Künkel-Wagner is one of the global leading companies offering complete moulding plants, sand preparations and pouring machines for green sand casting applications. It can look back on over a hundred years of history, development, innovation and tradition. In the case of modern markets, customers’ requirements concerning process reliability are still increasing. A further advancement of products with classical development-tools is hardly realized. Furthermore, in the past, putting a moulding line into operation or changing the product to be produced, has entailed a pilot production including a high rate of failures until the required parameter has been found.
Therefore, the ambition is to use simulation tools to extend the engineering possibilities, especially for main processes of the manufacturing chain. In some fields there are already experiences in simulating process steps, such as the pouring process and its theoretical description with commercial software.
Künkel-Wagner is now adopting the acknowledgements to the case of compacting mechanically moulding sand to reduce the effort and amount of pilot productions. Based on a well known simulation package, which is using the finite element methods, a theoretical description of the mechanical behaviour of moulding sand is developed and parameterised. Main component of this simulation is the choice of the material model.
In this case, a model to describe soils under different loads is being used. Major loads during a compaction process are hydrostatic pressure states, which are accounted by a defined load curve. This load curve can be measured previously by logging a force-strain-curve in a cylindrical standard test piece. According to Mohr-Coulomb, the deviatoric (shear) behaviour is moreover characterised by the inner friction angle and a specific cohesion. This data is commonly well-known and can be applied easily to the material model.
The first application is the widely-used multi-piston-compression. To illustrate the mechanisms of sand motions resulting from the penetration of the individual pistons, the simulation is reduced to a two-dimensional slice of a pattern, flask and sand arrangement. Frictional losses during the compression due to relative velocities between sand and pattern/flask are also considered.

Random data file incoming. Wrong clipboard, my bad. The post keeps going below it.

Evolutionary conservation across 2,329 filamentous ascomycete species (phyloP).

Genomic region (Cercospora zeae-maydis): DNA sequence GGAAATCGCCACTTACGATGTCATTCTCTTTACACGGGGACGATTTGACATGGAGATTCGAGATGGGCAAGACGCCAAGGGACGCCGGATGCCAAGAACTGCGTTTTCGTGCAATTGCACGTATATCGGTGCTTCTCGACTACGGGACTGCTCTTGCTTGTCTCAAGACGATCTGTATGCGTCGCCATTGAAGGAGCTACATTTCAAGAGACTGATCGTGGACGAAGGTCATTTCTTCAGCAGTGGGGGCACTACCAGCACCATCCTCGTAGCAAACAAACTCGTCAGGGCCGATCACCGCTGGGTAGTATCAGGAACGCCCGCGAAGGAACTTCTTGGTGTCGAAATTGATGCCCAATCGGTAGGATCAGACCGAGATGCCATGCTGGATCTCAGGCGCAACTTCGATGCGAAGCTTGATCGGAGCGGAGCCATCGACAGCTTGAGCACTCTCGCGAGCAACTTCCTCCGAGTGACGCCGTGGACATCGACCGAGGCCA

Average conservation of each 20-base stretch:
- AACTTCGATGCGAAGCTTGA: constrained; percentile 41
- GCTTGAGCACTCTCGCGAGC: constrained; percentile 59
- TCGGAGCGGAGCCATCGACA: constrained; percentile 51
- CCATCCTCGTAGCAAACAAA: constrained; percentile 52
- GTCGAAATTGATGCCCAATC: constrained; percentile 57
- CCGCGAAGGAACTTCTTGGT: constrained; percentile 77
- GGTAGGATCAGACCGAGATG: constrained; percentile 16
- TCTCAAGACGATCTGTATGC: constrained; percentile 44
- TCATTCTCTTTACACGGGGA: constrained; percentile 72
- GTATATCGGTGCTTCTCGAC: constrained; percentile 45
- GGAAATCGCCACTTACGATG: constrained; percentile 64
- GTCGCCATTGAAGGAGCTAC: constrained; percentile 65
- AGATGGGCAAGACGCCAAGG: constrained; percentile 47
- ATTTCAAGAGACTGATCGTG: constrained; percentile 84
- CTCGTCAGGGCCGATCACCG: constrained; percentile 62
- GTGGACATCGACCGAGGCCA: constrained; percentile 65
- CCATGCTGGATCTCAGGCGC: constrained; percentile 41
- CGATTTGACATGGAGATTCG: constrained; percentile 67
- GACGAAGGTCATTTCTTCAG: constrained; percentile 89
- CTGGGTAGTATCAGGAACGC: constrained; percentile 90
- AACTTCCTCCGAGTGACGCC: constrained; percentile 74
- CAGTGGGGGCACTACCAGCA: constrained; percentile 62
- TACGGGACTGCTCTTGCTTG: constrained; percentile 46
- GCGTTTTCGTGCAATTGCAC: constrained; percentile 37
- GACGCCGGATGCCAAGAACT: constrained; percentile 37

The results are shown in image 1. At the beginning of the compression, the distribution of the velocities sheds light on the internal motions of sand particles. A tangential component is particularly visible at the pattern shoulders, the sand “flows” past the pattern contour. At the end of the process, the plastic strain is displayed and can be interpreted as a measurement of the achieved compaction.
As a further development, the existing model is being modified to simulate the second mechanical compression process – the TWINPRESS-procedure. It is characterised by a relative motion between the inner part of the pattern plate and the flask. The aim is to induce the compaction energy where it is needed at the parting line of the mould.
The results of the reached compaction are especially in comparison with those of the multi-piston-compression. Image 2 shows curves of the strain directly under the outer, respectively left, piston and at the bottom of the deepest mould section. After completing the compaction with the multi-piston-compression, the strain at the bottom is approx. 32% lower than the strain under the piston. The losses follow from inner frictional effects and reaction forces with the surrounding surfaces of the pattern and the flask.
With TWINPRESS, the losses are merely about 19%, as shown in the upper image. Accordingly, this procedure works significantly more effective and can help save energy.
The considered simulations are just a small forecast to what modern simulation tools can provide. First of all, it helps to deepen the theoretical comprehension of physical relations during the single compression procedures. Further it allows, after validating the material model, to predict approximate mould strengths in regions of interest. Thus it is possible to detect potential problematic mould regions and to take precautions.
Another important issue is the parameterization of moulding machines. The foundryman has got an abundant set of parameters like hydraulic pressures for the several pressure circuits, delay times for specific machine motions and many others. Additionally, it is sometimes difficult to avoid that the output fluctuates due to perturbations at the melting furnace, sand preparation or other possible reasons. Therefore, it is ineluctable that the moulding properties of the sand, which are available directly at the moulding machine, also fluctuate. The main cause is evaporation effects of the internal sand moisture. The mechanical behaviour of the moulding however depends predominantly on the moisture rate. Hence the primal perturbations of the production cause inevitable fluctuations of the mould qualities and therefore of the produced casting.
When the whole process chain is well understood and the relations between the moulding sand properties and the achieved mould qualities are clearer, a quicker and more effective reaction on perturbations is possible. For the short term, the parameter set of the moulding machine can be adapted to compensate the changing sand quality and hold the mould quality on a good level. For the medium term, the sand preparation can be readjusted to get back to the right sand properties, which are needed at the moulding machine.
In summarizing it can be stated that the simulation of compacting procedures provides the theoretical comprehension of the process’ physics. This can be used to predict the effects of parameter sets on the mould quality and to react properly to changing boundary conditions within the production. That is why the simulation helps to significantly increase the process reliability of moulding lines.